How blockchain will revolutionise your education
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How blockchain will revolutionise your education

Have you ever spent hours on your homework, only for the teacher to lose it before they return your mark? Or have you turned your room upside down looking for your long-lost exam certificates?

Well, thanks to blockchain technology, loose sheets and filed papers may become a thing only discussed in history lessons, in favour of a digital chain of locked-in data which can be accessed remotely through a unique code.

Blockchain is a unique record storage technology which allows contributors to directly enter information into the chain before it is locked in by other computers who are also contributing to the chain.

Originally used to record online transactions between digital currencies such as Bitcoin, governments and organisations are now rolling out blockchain technology to collect unhackable data for parliamentary elections, legal contracts, and education results.

In a recent report, the European Commission outlined the ways you are likely to see blockchain appearing in the classroom

Thanks to the digitalised and secure nature of blockchain, the use of physical certificates to accredit qualifications may be replaced by an intangible block of information. This will allow students to remotely access their grade and increase trust between employers and qualified students.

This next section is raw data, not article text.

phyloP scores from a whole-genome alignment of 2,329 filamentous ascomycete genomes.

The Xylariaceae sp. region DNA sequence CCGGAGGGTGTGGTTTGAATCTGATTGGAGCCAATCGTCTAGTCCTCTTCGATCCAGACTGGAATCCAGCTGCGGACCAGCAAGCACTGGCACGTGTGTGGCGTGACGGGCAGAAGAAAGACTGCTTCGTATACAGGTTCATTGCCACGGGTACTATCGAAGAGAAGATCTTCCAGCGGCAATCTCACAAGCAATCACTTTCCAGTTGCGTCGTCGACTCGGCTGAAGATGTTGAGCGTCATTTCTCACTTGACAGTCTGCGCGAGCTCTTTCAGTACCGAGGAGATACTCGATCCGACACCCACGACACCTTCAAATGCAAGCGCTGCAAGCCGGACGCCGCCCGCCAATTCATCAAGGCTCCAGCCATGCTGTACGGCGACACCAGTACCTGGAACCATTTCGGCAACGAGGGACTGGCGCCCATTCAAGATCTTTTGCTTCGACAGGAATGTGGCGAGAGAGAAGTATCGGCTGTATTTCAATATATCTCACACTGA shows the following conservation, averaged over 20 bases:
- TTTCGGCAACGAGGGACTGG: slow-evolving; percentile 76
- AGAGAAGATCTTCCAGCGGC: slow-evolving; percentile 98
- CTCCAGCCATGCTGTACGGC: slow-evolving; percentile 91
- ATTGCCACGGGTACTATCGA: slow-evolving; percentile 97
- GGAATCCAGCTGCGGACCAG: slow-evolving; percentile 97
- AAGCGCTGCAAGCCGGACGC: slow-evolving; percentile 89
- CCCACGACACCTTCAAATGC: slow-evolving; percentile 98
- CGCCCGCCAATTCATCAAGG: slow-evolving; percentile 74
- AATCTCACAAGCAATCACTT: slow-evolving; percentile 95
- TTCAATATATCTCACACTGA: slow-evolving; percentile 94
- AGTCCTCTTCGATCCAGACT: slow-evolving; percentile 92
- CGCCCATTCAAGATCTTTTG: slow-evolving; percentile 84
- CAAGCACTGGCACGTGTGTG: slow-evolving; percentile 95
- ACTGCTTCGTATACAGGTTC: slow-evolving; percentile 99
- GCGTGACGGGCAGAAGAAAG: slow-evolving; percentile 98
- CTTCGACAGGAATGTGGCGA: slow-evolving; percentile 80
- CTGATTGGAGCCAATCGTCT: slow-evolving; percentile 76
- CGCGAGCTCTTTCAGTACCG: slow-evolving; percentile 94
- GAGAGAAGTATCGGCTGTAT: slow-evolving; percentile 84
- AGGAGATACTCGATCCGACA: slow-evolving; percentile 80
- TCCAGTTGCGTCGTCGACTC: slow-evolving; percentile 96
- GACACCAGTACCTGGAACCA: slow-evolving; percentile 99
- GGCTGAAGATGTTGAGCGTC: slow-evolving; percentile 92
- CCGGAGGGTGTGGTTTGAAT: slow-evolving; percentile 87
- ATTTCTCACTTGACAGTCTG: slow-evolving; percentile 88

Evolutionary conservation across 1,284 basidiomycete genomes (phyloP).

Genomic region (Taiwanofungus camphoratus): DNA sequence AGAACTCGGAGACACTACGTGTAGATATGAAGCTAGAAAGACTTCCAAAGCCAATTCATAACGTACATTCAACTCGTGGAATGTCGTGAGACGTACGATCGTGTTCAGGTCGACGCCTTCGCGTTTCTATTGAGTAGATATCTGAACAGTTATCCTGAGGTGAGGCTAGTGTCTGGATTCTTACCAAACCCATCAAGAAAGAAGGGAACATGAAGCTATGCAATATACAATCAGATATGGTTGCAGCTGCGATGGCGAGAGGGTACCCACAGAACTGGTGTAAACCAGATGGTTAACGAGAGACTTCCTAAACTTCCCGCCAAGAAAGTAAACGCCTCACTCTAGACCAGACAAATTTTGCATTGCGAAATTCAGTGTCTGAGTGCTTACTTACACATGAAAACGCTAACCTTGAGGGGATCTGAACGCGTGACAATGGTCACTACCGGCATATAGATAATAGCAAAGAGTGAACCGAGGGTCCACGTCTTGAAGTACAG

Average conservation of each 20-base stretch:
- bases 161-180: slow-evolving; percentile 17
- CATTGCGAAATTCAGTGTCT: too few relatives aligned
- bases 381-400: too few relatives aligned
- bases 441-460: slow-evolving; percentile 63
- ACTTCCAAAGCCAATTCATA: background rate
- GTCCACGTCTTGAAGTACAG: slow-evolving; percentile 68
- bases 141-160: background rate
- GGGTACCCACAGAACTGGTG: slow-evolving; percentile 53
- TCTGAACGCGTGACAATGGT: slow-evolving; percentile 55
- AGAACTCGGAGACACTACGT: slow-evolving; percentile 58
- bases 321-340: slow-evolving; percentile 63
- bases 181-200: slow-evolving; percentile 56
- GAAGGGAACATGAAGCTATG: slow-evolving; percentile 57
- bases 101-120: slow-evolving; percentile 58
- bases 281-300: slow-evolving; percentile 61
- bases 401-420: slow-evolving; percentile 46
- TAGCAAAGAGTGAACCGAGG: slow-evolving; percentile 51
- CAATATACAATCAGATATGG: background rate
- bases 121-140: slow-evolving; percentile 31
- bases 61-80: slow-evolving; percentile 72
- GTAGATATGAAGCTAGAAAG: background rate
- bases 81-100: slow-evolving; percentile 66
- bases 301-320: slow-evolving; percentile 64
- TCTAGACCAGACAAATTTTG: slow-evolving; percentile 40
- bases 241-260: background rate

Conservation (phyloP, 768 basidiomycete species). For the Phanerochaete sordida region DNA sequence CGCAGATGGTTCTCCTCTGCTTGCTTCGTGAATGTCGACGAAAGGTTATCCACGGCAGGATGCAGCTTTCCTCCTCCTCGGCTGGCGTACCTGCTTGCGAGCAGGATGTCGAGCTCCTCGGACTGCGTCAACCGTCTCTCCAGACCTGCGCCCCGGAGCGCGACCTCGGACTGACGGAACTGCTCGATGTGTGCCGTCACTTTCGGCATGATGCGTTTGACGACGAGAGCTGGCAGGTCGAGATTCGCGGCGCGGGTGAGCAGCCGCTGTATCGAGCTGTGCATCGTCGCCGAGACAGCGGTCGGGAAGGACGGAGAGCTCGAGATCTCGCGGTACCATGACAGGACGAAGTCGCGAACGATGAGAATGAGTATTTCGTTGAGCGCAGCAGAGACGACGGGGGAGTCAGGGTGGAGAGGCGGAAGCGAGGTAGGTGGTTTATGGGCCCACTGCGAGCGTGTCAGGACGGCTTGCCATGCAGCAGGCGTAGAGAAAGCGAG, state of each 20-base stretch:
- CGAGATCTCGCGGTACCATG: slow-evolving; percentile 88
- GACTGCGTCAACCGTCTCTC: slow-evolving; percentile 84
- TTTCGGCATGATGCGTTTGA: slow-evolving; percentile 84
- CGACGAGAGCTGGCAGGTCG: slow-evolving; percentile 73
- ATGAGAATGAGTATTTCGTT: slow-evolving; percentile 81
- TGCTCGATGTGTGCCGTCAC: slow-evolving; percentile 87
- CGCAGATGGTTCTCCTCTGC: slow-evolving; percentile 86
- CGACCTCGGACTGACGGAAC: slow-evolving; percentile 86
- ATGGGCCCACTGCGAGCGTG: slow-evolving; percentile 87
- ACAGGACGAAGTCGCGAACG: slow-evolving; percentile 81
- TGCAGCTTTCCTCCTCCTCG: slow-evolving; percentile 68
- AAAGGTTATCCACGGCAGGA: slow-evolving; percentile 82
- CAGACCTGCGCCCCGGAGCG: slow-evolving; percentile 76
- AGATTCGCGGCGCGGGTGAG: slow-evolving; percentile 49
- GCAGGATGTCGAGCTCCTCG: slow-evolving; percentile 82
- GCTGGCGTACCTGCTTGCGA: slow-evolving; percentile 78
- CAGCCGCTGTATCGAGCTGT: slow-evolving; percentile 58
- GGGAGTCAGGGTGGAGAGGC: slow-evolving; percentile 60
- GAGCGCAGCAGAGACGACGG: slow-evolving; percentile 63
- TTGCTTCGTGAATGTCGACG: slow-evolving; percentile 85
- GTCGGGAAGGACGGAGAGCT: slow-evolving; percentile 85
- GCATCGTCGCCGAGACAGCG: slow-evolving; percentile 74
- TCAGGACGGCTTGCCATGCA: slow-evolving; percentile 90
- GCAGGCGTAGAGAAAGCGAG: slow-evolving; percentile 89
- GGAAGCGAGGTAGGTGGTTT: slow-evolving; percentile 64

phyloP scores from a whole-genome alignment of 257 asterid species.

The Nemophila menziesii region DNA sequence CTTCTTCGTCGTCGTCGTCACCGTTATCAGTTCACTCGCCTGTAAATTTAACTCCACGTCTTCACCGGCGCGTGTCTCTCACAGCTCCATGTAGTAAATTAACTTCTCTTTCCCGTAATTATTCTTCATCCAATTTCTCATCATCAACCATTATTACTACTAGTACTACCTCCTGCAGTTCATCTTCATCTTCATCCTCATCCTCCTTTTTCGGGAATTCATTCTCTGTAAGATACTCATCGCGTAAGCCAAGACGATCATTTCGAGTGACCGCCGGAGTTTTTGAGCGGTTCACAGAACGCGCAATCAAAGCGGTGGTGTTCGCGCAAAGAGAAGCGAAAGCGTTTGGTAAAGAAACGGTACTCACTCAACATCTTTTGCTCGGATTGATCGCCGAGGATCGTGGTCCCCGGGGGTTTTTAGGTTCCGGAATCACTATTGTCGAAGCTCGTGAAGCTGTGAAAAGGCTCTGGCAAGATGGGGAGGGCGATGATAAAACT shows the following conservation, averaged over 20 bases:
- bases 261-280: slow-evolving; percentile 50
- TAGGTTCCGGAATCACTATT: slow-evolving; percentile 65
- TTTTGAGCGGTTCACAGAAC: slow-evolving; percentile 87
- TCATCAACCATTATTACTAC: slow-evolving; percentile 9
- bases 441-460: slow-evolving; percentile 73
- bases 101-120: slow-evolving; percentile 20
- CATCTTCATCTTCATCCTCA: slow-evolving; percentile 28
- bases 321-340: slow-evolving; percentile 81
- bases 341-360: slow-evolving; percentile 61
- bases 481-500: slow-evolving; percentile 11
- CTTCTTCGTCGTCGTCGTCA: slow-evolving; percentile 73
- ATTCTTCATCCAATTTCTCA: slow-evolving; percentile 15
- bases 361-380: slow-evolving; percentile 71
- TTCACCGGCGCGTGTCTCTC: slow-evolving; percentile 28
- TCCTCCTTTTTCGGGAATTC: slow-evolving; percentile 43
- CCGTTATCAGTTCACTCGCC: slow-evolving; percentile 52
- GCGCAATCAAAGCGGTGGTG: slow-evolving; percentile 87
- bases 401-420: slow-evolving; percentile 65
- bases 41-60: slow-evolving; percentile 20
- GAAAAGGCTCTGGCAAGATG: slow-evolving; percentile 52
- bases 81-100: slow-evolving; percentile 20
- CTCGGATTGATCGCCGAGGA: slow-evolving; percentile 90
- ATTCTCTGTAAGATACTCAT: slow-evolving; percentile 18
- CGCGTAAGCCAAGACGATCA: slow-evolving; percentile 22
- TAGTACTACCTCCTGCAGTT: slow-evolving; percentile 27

Pilot schemes have already been rolled out by various institutions and governments, with Massachusetts Institute of Technology (MIT) issuing 100 digital diplomas to graduates in October, and Malta’s government operating a blockchain academic certificate pilot this year, according to Coindesk.

“From the beginning, one of our primary motivations has been to empower students to be the curators of their own credentials. This pilot makes it possible for them to have ownership of their records and be able to share them in a secure way, with whomever they choose,” said MIT registrar and senior associate dean Mary Callahan.

Sony has also announced it is developing an educational service with IBM which would use blockchain to secure student records and form part of a system for sharing data between organisations.

“The [blockchain], which is a trust chain, may be used to store information such as user’s education experiences, certificates and so on. The information contains – for example – studying which courses and possessing which certificates,” the service explains.

Although the use of blockchain is at the minute only experimental, if progress into its application continues, it will not be long before your education footprint will be locked into cyberspace.

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